Google Spring Cleaning – Don’t Let Your Old Data Get Thrown Out
Google Analytics stores a lot of data – years and years worth for free. Now they are doing a little spring cleaning to clear out some of the older stuff that might be laying around. If you don’t act now, you could lose important historical data.
With all the changes for GDPR, GA is slipping in another “feature” that will delete segmentation data older than 2 years. Unless you change the retention settings. Jeff Sauer’s post does a great job walking you through the issue and gives you the quick fix that everybody should do before it is too late.
Your Google Analytics Advanced Segments Are Going Away This Month, Unless You Do This
jeffalytics.com | May 02, 2018
Google recently introduced data retention controls. This setting allows you to purge your Google Analytics user data. But the default data retention setting could eliminate most of your advanced…
All About Goals
Goal tracking is key to actionable analytics. But they don’t just happen like pageviews and session metrics. You have to custom create goals around your website and business objectives.
Google Analytics does give you a fair number of tools to customize your goal tracking. This article is a good survey of the types of goals and how to use them for any site. However, the focus on goal tracking for e-commerce is a nice twist.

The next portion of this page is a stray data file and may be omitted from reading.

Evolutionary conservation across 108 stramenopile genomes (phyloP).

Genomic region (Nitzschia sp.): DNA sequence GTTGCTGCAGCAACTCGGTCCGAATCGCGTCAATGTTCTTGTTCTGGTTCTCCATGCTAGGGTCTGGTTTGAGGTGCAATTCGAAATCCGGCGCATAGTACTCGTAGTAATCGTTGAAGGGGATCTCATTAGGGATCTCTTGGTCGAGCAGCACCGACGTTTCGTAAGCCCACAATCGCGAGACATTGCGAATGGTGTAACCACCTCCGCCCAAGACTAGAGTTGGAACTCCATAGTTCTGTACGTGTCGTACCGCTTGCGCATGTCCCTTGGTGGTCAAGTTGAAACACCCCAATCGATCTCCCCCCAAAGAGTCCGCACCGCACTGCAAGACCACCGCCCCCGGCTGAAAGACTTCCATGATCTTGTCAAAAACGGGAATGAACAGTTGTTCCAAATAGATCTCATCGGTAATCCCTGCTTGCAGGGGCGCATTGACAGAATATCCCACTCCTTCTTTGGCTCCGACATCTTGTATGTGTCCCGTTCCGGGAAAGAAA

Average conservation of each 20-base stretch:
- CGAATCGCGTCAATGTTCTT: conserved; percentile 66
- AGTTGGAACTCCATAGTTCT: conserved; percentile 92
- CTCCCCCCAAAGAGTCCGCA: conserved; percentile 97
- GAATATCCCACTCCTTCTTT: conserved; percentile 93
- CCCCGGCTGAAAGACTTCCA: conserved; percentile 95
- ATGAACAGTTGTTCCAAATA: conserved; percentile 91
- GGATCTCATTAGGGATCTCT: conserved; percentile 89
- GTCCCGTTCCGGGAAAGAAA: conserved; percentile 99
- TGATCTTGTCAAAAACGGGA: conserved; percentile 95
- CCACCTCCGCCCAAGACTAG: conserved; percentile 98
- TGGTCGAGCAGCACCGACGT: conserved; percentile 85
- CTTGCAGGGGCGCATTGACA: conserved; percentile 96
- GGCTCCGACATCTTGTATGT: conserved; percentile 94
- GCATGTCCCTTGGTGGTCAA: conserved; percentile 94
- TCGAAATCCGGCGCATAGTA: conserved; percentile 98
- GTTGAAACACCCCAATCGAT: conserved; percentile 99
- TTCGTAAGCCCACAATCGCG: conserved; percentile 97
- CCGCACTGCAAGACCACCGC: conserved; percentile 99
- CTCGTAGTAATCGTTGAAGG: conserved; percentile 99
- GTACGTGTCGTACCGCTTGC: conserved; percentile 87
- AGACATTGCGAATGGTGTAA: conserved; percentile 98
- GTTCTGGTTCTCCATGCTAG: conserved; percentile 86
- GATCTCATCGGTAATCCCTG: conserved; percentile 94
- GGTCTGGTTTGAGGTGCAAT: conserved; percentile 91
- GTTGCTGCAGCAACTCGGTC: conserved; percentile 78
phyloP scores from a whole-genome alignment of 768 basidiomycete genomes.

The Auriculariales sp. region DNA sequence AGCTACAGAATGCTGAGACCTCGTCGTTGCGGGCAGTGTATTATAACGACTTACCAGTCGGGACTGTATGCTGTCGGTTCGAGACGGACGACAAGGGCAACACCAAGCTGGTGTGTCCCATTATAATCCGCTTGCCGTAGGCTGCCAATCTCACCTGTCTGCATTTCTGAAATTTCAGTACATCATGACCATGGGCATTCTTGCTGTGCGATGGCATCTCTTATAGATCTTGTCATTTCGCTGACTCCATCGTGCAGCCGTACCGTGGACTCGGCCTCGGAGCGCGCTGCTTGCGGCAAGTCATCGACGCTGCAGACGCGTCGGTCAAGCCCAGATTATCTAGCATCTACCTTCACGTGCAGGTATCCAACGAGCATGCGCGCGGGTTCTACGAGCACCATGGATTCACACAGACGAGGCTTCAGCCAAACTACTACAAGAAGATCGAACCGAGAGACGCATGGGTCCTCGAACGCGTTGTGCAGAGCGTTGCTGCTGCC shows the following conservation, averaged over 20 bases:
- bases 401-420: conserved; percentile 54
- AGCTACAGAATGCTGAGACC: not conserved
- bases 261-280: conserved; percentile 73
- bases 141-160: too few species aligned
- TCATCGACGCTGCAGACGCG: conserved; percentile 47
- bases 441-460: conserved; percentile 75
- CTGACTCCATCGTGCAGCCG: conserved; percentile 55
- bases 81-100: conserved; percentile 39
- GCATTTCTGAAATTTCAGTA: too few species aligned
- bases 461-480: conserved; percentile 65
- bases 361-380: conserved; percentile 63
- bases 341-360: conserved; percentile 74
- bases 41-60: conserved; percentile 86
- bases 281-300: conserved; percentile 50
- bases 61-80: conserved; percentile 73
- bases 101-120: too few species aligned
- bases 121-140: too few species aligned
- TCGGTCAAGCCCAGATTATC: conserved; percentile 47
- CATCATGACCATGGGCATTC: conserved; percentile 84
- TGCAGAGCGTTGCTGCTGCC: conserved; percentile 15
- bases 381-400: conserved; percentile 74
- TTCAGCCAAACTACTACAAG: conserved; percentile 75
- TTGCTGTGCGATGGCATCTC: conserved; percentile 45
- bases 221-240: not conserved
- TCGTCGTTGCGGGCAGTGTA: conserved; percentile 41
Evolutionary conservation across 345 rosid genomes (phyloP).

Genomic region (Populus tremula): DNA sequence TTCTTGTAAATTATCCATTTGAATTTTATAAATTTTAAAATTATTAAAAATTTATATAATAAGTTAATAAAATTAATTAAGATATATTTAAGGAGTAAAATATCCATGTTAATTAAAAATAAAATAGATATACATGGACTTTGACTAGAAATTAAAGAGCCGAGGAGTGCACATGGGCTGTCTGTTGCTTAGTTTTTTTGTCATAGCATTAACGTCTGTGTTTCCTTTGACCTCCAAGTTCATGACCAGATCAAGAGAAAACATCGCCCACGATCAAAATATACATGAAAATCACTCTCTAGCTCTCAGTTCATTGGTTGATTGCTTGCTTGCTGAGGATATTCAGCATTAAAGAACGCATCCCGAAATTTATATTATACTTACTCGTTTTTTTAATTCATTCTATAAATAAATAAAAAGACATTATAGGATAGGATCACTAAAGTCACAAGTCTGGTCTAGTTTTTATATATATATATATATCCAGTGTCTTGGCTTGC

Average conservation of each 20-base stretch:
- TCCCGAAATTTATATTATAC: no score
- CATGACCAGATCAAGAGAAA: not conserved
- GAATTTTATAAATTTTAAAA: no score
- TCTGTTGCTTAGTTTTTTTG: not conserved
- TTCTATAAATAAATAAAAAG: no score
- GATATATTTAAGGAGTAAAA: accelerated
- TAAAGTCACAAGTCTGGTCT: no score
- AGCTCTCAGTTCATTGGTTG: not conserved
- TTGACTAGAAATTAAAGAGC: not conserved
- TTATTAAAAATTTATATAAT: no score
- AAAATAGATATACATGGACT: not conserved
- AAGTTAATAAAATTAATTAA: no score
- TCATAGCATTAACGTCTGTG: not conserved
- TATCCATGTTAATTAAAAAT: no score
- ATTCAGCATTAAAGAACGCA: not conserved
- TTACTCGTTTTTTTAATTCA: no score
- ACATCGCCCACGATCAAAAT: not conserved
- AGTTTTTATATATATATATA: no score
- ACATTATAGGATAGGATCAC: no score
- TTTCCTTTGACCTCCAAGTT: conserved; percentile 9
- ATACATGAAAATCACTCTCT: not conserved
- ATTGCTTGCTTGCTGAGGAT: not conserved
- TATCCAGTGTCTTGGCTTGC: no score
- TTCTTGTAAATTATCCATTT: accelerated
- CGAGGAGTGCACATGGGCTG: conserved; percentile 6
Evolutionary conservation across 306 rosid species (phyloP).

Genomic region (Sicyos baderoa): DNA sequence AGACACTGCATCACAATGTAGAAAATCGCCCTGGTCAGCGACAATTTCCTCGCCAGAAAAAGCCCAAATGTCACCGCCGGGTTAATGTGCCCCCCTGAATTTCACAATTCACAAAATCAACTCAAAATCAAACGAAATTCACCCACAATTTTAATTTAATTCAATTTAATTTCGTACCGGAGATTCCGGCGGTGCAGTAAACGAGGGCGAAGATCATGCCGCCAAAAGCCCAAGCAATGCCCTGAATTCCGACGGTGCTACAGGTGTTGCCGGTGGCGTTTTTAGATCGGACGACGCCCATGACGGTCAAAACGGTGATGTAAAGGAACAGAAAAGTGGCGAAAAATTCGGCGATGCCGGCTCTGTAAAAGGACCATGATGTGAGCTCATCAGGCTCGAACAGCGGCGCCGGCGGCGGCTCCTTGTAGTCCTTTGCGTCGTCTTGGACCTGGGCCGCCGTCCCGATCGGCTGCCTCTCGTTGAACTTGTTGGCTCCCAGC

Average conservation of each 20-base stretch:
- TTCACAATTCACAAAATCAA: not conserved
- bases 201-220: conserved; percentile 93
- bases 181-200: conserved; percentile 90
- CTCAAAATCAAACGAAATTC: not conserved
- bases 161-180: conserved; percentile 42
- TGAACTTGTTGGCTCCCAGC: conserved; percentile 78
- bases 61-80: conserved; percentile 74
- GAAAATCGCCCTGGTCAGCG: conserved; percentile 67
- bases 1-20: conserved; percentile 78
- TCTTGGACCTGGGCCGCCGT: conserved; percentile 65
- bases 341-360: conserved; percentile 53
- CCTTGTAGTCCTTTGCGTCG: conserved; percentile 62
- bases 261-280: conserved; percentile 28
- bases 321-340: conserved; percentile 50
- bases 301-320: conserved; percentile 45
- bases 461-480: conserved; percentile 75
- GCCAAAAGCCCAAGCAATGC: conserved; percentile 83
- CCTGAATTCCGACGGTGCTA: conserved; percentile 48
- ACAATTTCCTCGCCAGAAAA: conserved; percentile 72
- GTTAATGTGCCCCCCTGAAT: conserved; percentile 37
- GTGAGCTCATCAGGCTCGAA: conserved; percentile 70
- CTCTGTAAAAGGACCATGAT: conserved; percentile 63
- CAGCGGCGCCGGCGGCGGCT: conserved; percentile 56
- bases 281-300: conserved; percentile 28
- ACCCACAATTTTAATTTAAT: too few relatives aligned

Google analytics goals improve store performance
alidropship.com | Elana L | May 02, 2018
Google Analytics goals let you learn more about your store performance. With their help, you can track the actions performed in your store, compare the data in different periods of time, and make the…
Expert Marketer Potpourri
There are a lot of specific ways Google Analytics data can impact your content marketing. But they are not always obvious in the main reports. You have to dig down to uncover some of the gems. Neil Patel’s article reveals a rather extensive list of metrics content marketers should be using.
Step 1. the ever-vital but often ignored, set up goal tracking.
Step 2. Treat everything as an opportunity to learn.
Step 3 through n. Review your conversion data broken down by on-site search terms, page load times, mobile, audience attributes, funnels, traffic sources, content, publish time, etc.
Its a very mixed bag, but there is probably at least one (or five or six) new tidbits you should enjoy.
How to Use Google Analytics to Measure and Improve Your Content Marketing
neilpatel.com | Neil Patel | May 06, 2018
Google Analytics offers incredible reporting features at absolutely no cost. I know Google Analytics isn’t the easiest tool in the world to navigate. All of the reporting options quickly become…
Don’t Fall Asleep Counting Spammers
Not all the users in your analytics are real people. Some are programs called bots or spiders. Often times they are not malicious, but can really throw off your analytics.
Tim Morris steps through an innovative approach to detecting what are bots and which are real browsers used by real humans. It is a bit involved but is a rather slick way to filter out human posers.
Google Analytics: How to filter out spam traffic to get accurate data
econsultancy.com | Tim Morris | May 04, 2018
When it comes to analyzing your site’s traffic it’s often an assumption that the number of sessions you see in your Google Analytics account accurately represents the number of real people visiting…